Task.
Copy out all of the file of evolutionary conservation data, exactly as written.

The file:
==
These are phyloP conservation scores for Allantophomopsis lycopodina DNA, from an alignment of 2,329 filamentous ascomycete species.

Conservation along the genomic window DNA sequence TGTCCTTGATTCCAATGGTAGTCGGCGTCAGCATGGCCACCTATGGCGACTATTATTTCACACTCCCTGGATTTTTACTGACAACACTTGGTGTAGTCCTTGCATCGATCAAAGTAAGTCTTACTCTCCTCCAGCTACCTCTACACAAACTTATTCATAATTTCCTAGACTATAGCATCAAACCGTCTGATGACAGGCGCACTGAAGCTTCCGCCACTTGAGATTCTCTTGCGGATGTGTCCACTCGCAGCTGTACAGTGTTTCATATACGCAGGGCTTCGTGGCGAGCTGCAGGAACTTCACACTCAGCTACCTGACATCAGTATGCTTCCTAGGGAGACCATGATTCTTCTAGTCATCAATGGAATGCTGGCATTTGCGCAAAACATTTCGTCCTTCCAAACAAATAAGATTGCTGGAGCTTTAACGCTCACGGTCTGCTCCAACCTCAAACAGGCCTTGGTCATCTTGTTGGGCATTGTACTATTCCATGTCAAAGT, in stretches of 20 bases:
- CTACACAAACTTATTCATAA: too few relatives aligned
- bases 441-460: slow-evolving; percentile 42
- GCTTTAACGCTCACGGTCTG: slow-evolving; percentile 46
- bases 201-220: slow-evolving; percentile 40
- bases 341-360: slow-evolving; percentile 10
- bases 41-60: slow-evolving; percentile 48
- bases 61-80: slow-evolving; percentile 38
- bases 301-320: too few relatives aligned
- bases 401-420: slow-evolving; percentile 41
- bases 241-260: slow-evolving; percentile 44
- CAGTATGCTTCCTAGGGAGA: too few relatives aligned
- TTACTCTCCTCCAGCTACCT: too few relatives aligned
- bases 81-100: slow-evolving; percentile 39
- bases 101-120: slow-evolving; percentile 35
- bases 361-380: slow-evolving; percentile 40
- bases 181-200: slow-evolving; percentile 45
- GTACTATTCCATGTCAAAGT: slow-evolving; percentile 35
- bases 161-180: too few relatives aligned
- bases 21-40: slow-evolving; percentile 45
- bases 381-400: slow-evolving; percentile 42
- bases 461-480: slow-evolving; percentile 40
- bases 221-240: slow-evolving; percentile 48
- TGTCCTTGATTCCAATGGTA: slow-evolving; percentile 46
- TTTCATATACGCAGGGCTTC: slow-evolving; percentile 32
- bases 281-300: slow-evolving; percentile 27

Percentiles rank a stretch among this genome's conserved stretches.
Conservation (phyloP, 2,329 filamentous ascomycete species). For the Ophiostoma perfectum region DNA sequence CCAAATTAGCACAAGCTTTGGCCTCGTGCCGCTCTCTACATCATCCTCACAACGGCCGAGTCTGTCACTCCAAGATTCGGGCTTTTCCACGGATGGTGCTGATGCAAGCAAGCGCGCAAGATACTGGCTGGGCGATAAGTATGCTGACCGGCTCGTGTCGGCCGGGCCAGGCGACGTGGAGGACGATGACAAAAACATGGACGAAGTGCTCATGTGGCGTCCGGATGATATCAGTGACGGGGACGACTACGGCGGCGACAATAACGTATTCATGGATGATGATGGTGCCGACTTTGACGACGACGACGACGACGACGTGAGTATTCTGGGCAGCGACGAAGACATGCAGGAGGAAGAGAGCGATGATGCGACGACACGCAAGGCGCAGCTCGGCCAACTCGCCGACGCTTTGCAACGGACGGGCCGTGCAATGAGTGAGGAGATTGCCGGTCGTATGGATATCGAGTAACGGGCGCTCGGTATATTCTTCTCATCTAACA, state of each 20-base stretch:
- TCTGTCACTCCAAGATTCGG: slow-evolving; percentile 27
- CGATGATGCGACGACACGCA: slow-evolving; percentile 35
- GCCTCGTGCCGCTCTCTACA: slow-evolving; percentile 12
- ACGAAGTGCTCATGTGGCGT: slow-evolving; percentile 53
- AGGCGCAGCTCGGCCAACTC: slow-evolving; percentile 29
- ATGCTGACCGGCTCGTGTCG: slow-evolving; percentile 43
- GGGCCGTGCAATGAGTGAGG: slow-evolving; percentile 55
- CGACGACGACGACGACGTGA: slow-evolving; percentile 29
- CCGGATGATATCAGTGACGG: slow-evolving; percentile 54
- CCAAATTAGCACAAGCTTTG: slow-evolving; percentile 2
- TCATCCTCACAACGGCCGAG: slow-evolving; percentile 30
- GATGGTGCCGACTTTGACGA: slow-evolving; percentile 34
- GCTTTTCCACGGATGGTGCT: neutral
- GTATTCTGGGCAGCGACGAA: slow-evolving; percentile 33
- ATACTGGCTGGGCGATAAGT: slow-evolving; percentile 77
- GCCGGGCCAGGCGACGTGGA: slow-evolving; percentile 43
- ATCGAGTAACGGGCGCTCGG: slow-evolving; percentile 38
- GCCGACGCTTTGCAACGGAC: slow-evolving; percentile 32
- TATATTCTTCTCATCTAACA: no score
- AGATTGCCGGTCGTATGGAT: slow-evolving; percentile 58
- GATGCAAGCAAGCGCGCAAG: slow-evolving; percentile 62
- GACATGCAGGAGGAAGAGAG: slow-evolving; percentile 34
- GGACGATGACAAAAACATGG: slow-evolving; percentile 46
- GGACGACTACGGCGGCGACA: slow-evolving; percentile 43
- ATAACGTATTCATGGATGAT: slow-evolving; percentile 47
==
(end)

These are phyloP conservation scores for Allantophomopsis lycopodina DNA, from an alignment of 2,329 filamentous ascomycete species.

Conservation along the genomic window DNA sequence TGTCCTTGATTCCAATGGTAGTCGGCGTCAGCATGGCCACCTATGGCGACTATTATTTCACACTCCCTGGATTTTTACTGACAACACTTGGTGTAGTCCTTGCATCGATCAAAGTAAGTCTTACTCTCCTCCAGCTACCTCTACACAAACTTATTCATAATTTCCTAGACTATAGCATCAAACCGTCTGATGACAGGCGCACTGAAGCTTCCGCCACTTGAGATTCTCTTGCGGATGTGTCCACTCGCAGCTGTACAGTGTTTCATATACGCAGGGCTTCGTGGCGAGCTGCAGGAACTTCACACTCAGCTACCTGACATCAGTATGCTTCCTAGGGAGACCATGATTCTTCTAGTCATCAATGGAATGCTGGCATTTGCGCAAAACATTTCGTCCTTCCAAACAAATAAGATTGCTGGAGCTTTAACGCTCACGGTCTGCTCCAACCTCAAACAGGCCTTGGTCATCTTGTTGGGCATTGTACTATTCCATGTCAAAGT, in stretches of 20 bases:
- CTACACAAACTTATTCATAA: too few relatives aligned
- bases 441-460: slow-evolving; percentile 42
- GCTTTAACGCTCACGGTCTG: slow-evolving; percentile 46
- bases 201-220: slow-evolving; percentile 40
- bases 341-360: slow-evolving; percentile 10
- bases 41-60: slow-evolving; percentile 48
- bases 61-80: slow-evolving; percentile 38
- bases 301-320: too few relatives aligned
- bases 401-420: slow-evolving; percentile 41
- bases 241-260: slow-evolving; percentile 44
- CAGTATGCTTCCTAGGGAGA: too few relatives aligned
- TTACTCTCCTCCAGCTACCT: too few relatives aligned
- bases 81-100: slow-evolving; percentile 39
- bases 101-120: slow-evolving; percentile 35
- bases 361-380: slow-evolving; percentile 40
- bases 181-200: slow-evolving; percentile 45
- GTACTATTCCATGTCAAAGT: slow-evolving; percentile 35
- bases 161-180: too few relatives aligned
- bases 21-40: slow-evolving; percentile 45
- bases 381-400: slow-evolving; percentile 42
- bases 461-480: slow-evolving; percentile 40
- bases 221-240: slow-evolving; percentile 48
- TGTCCTTGATTCCAATGGTA: slow-evolving; percentile 46
- TTTCATATACGCAGGGCTTC: slow-evolving; percentile 32
- bases 281-300: slow-evolving; percentile 27

Percentiles rank a stretch among this genome's conserved stretches.
Conservation (phyloP, 2,329 filamentous ascomycete species). For the Ophiostoma perfectum region DNA sequence CCAAATTAGCACAAGCTTTGGCCTCGTGCCGCTCTCTACATCATCCTCACAACGGCCGAGTCTGTCACTCCAAGATTCGGGCTTTTCCACGGATGGTGCTGATGCAAGCAAGCGCGCAAGATACTGGCTGGGCGATAAGTATGCTGACCGGCTCGTGTCGGCCGGGCCAGGCGACGTGGAGGACGATGACAAAAACATGGACGAAGTGCTCATGTGGCGTCCGGATGATATCAGTGACGGGGACGACTACGGCGGCGACAATAACGTATTCATGGATGATGATGGTGCCGACTTTGACGACGACGACGACGACGACGTGAGTATTCTGGGCAGCGACGAAGACATGCAGGAGGAAGAGAGCGATGATGCGACGACACGCAAGGCGCAGCTCGGCCAACTCGCCGACGCTTTGCAACGGACGGGCCGTGCAATGAGTGAGGAGATTGCCGGTCGTATGGATATCGAGTAACGGGCGCTCGGTATATTCTTCTCATCTAACA, state of each 20-base stretch:
- TCTGTCACTCCAAGATTCGG: slow-evolving; percentile 27
- CGATGATGCGACGACACGCA: slow-evolving; percentile 35
- GCCTCGTGCCGCTCTCTACA: slow-evolving; percentile 12
- ACGAAGTGCTCATGTGGCGT: slow-evolving; percentile 53
- AGGCGCAGCTCGGCCAACTC: slow-evolving; percentile 29
- ATGCTGACCGGCTCGTGTCG: slow-evolving; percentile 43
- GGGCCGTGCAATGAGTGAGG: slow-evolving; percentile 55
- CGACGACGACGACGACGTGA: slow-evolving; percentile 29
- CCGGATGATATCAGTGACGG: slow-evolving; percentile 54
- CCAAATTAGCACAAGCTTTG: slow-evolving; percentile 2
- TCATCCTCACAACGGCCGAG: slow-evolving; percentile 30
- GATGGTGCCGACTTTGACGA: slow-evolving; percentile 34
- GCTTTTCCACGGATGGTGCT: neutral
- GTATTCTGGGCAGCGACGAA: slow-evolving; percentile 33
- ATACTGGCTGGGCGATAAGT: slow-evolving; percentile 77
- GCCGGGCCAGGCGACGTGGA: slow-evolving; percentile 43
- ATCGAGTAACGGGCGCTCGG: slow-evolving; percentile 38
- GCCGACGCTTTGCAACGGAC: slow-evolving; percentile 32
- TATATTCTTCTCATCTAACA: no score
- AGATTGCCGGTCGTATGGAT: slow-evolving; percentile 58
- GATGCAAGCAAGCGCGCAAG: slow-evolving; percentile 62
- GACATGCAGGAGGAAGAGAG: slow-evolving; percentile 34
- GGACGATGACAAAAACATGG: slow-evolving; percentile 46
- GGACGACTACGGCGGCGACA: slow-evolving; percentile 43
- ATAACGTATTCATGGATGAT: slow-evolving; percentile 47